As much as we would have loved to stay longer exploring the NC500 time was running out. Edinburgh was always going to be on the list of places to visit in Scotland as neither of us have been there before and having read many books set in and around Edinburgh it would be a chance to get a feel for the city and see for ourselves all the landmarks mentioned. We drove from Thurso to Edinburgh in one jump coming down through the Cairngorms which took pretty much all day but accompanied by spectacular scenery was a pleasant drive.
We pitched up at a Camping and Caravanning Club Temporary Holiday Site just inside the Edinburgh ringroad. It was in an ideal location with a bus stop just outside which made getting into Edinburgh stress free and at £8 per night was perfect for us. I was pretty bowled over by the sheer scale of the city with so much to see and do: Edinburgh Castle, The Royal Mile, Holyrood Palace, Arthurs Seat, Calton Hill, New Scottish Parliament, Scott Monument as well as many museums, galleries and exhibitions. We always, though, like to see a city through its green spaces preferring to explore on the outside rather than the inside. You are spoilt for choice in Edinburgh as it is chock full of green spaces.
After walking the length of the Royal Mile linking the Castle to Holyrood Palace we had a stroll through the 640 acres of Holyrood Park and walked up the 250 metre hill known as Arthur’s Seat where you have panoramic views of the city and surrounding area below.
We had a quick peek through the railings at Holyrood Palace before climbing up Calton Hill with the half finished Parthenon at the top (started in 1822 as a National Monument to the dead of the Napoleonic Wars it was never finished as the wonga ran out).
Then we went on through Princes Street Gardens to the broad Georgian facades of the New Town for a poke about.
We finished up in one of the Wetherspoons pubs on Princes Street. It seems that Wevs is where we always end up! This particular one was in a grand building that had once been a bank which is where it got its name from – The Standing Order.
The following day we stayed on the bus through the city and got off near the port at Leith.
The historic port with a medieval core of narrow streets and warehouses dating back to the 13th and 14th Century is now home to luxury waterside flats, offices, restaurants and the Royal Yacht Britannia.
After a quick photo shoot of the Britannia from the top of the multi storey car park we picked up the Waters of Leith footpath to take us back towards the city. The path runs 12.5 miles alongside the Water of Leith from the docks at Leith to Balerno. We walked four miles or so of it from the docks to bring us out at Dean village. The first couple of miles from Leith were ok but not that picturesque and because of ongoing building work the path has been diverted at various points. Getting closer in to the city though it was just lovely, very leafy and green with pretty terraced houses lining the river.
When we got to Dean village itself we felt we had just come into a medieval town in France.
Having really enjoyed Alexander McCall Smith’s 44 Scotland Street series of books, which chronicles the fictitious lives of its eclectic residents living in the apartments of a Georgian town house, I was keen to seek out where it was. No. 44 doesn’t actually exist of course but Scotland Street does.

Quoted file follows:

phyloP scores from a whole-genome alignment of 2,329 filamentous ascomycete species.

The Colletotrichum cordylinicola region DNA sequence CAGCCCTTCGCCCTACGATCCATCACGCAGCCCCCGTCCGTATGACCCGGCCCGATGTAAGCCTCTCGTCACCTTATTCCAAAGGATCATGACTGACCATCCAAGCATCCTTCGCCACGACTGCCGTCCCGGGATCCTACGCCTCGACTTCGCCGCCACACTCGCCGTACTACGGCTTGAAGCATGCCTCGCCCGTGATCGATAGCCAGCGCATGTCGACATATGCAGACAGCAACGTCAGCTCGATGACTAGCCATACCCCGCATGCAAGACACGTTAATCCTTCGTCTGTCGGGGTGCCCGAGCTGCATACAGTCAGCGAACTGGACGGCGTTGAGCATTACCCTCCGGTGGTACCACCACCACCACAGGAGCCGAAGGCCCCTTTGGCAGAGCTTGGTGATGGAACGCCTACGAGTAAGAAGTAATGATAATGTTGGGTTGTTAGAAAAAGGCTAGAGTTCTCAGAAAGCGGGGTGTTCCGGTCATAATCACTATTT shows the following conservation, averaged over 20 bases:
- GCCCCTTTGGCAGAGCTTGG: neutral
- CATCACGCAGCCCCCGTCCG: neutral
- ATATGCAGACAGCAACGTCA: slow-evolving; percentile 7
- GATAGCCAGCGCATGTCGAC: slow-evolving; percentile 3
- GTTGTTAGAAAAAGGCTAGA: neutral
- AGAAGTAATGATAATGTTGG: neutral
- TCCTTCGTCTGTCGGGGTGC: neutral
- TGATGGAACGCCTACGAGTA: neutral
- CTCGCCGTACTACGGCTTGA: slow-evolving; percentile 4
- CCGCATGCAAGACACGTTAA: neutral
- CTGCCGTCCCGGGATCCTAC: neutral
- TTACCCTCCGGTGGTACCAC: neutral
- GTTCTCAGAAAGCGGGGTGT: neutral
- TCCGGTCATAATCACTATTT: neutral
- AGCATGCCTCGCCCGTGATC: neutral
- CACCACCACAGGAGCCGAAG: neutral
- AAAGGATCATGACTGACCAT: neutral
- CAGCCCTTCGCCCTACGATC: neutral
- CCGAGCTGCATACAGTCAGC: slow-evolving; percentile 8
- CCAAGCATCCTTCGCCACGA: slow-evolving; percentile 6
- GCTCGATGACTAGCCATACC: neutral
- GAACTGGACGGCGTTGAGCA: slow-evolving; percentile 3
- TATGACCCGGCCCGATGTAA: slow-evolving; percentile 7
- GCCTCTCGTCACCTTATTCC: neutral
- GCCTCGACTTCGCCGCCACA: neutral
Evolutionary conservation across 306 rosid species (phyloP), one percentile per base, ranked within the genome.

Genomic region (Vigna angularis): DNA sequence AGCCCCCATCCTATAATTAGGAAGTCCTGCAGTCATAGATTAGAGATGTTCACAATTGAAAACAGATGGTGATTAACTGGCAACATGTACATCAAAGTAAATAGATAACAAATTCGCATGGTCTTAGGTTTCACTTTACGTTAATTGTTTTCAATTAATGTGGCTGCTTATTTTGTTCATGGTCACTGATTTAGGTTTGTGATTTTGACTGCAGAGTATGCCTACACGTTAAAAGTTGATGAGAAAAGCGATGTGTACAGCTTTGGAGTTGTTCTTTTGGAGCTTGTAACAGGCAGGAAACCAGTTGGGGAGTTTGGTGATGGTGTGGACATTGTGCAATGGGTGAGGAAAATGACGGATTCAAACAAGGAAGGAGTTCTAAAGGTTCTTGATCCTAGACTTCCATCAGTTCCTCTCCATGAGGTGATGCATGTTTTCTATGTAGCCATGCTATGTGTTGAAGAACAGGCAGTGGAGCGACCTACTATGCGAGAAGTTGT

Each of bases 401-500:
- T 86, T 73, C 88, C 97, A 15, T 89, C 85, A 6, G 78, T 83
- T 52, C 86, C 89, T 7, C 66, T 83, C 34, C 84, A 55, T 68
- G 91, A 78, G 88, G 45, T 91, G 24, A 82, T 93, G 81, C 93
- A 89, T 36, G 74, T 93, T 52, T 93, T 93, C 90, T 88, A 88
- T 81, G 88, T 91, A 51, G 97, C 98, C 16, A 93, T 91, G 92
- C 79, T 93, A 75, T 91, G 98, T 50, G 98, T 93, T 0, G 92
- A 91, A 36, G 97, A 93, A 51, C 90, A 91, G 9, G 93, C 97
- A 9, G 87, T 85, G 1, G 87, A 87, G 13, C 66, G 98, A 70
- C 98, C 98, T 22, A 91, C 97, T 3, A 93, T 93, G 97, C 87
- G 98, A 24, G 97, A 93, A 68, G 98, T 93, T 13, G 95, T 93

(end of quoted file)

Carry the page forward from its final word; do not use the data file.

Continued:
If you haven’t read the books then I do recommend them with some lovely characters including Cyril, the beer drinking dog with the gold tooth, owned by Angus Lordie the portrait painter, Big Lou who loves to dole out advice in her coffee shop and the long suffering six year old saxophone playing Bertie who has an over bearing pushy mother.
Having now got to know the area a little better I feel I need to read the books all over again.
So that was Edinburgh. Before we left Scotland we back tracked to Falkirk to have a gander at the Falkirk Wheel, the world’s only rotating boat-lift, linking the Forth and Clyde canal with the Union canal. Opening in 2002, the Falkirk Wheel replaced a series of lock gates which had been demolished years ago to make way for housing and for the first time in forty years coast to coast navigation of the canals was re-established.
We parked up to have a look at the Kelpies, Andy Scott’s horse head sculptures, four miles east of the wheel before walking along the canal to the Falkirk Wheel. Well, how can anyone not love the Kelpies? We thought they were just superb.
Monuments to the working horses that played their part in the Industrial Revolution which shaped the geographical layout of the Falkirk area and unveiled to the public in 2013 they really are worth a visit.
Sadly, due to a technical fault, the Falkirk Wheel wasn’t in operation after we’d walked the four miles along the canal to get to it! Ho-hum never mind. Tea and millionaires shortbread in the cafe alleviated some of the disappointment. It did seem like a long four mile walk back again though.
And there ended our tour of Scotland. It is fair to say that Scotland dug deep into its pockets to bring out such lovely weather for our seven week tour which we are very grateful for. I think we have seen Scotland at its best which, for us, is up there with the best we have seen so far on our trip. Scotland and Slovenia are now my joint favourites and I expect we’ll be back again……and again……and again. The Highlands for me were the highlight with so much more to explore and get to know but, after a pitstop in North Yorkshire to see my parents, we needed to press on South. We have work to do! We start our jobs working on a campsite in Cornwall next week so must crack on. Back to work, mmm, now that’s going to be a shock to the system!